Corruption and Reform in India: Public Services in the Digital Age
Bussell, Jennifer. Corruption and Reform in India: Public Services in the Digital Age. New York: Cambridge UP, 2012.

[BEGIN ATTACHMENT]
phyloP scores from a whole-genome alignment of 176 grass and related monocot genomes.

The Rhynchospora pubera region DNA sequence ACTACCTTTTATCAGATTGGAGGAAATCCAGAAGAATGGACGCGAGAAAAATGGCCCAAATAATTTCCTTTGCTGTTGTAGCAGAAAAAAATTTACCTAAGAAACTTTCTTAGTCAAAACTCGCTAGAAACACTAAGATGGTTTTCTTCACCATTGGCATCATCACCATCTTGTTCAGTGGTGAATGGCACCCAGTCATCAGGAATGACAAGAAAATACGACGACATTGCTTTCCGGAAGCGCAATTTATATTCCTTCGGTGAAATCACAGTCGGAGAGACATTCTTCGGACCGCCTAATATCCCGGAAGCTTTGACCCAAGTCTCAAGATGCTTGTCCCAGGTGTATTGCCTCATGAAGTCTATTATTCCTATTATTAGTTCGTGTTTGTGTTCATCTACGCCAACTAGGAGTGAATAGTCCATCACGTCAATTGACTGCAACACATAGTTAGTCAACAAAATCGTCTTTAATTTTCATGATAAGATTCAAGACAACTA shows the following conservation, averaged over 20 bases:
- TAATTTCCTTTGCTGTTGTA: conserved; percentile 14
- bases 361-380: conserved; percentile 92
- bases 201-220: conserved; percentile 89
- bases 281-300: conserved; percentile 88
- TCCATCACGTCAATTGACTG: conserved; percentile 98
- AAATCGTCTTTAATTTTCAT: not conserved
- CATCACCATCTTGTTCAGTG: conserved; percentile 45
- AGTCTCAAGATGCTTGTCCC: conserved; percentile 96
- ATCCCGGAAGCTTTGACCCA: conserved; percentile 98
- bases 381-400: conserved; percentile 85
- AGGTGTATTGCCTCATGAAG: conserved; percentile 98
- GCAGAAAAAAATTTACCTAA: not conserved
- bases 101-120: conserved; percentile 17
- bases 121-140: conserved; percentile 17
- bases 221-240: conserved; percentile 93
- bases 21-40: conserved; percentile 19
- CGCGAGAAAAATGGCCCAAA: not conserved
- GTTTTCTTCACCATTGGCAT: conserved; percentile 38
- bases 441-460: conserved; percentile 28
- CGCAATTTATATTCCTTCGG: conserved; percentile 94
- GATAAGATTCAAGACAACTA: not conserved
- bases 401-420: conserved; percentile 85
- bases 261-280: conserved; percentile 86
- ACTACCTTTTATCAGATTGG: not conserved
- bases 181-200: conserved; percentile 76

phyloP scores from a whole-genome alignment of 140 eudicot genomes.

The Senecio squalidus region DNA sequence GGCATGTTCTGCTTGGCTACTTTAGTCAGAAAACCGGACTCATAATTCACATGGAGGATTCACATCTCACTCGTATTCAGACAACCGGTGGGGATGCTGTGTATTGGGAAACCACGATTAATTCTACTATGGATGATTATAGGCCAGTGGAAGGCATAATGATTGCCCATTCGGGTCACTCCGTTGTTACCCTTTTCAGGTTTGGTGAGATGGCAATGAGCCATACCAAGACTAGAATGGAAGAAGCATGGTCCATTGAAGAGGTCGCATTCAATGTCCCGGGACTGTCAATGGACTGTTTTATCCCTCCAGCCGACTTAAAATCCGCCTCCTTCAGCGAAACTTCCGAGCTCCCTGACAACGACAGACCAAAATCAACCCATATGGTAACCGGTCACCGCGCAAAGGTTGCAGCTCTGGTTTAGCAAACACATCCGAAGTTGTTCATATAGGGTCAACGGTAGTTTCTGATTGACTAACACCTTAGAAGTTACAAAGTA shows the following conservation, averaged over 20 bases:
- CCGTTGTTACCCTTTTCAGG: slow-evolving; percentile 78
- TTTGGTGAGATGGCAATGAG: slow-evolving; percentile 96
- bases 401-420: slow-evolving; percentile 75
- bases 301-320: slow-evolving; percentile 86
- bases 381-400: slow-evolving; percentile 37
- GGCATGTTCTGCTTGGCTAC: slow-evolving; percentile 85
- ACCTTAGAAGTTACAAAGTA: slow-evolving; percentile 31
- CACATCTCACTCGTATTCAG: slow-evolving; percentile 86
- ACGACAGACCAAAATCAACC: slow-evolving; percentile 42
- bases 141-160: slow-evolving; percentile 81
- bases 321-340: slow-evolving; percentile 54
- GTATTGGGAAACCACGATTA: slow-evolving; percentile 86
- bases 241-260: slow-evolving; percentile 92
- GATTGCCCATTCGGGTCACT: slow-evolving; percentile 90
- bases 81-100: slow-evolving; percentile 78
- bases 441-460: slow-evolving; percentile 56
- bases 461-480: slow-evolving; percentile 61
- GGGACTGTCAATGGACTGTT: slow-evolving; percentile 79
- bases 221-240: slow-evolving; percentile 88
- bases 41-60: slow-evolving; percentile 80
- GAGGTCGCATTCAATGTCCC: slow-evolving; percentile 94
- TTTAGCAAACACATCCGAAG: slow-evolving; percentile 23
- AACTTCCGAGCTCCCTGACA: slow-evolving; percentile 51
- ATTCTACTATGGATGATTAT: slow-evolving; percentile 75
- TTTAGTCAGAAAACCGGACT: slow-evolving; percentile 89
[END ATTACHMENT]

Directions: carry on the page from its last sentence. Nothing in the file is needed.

Why are some governments better able to reform public services than others? Through investigation of a new era of administrative reform, in which digital technologies may be used to facilitate citizens’ access to the state, this analysis provides unanticipated insights into this fundamental question. In contrast to factors such as economic development or electoral competition, I highlight the importance of access to rents, which can dramatically shape the opportunities and threats of reform to political elites. Drawing on sub-national analysis of twenty Indian states, a field experiment, statistical modeling, interviews of citizens, bureaucrats, and politicians, and comparative data from South Africa and Brazil, I show that the extent to which politicians rely on income from petty and grand corruption is closely linked to variation in the timing, management, and comprehensiveness of technology-enabled reforms. The book also illuminates the importance of political constituencies and coalition politics in shaping policy outcomes.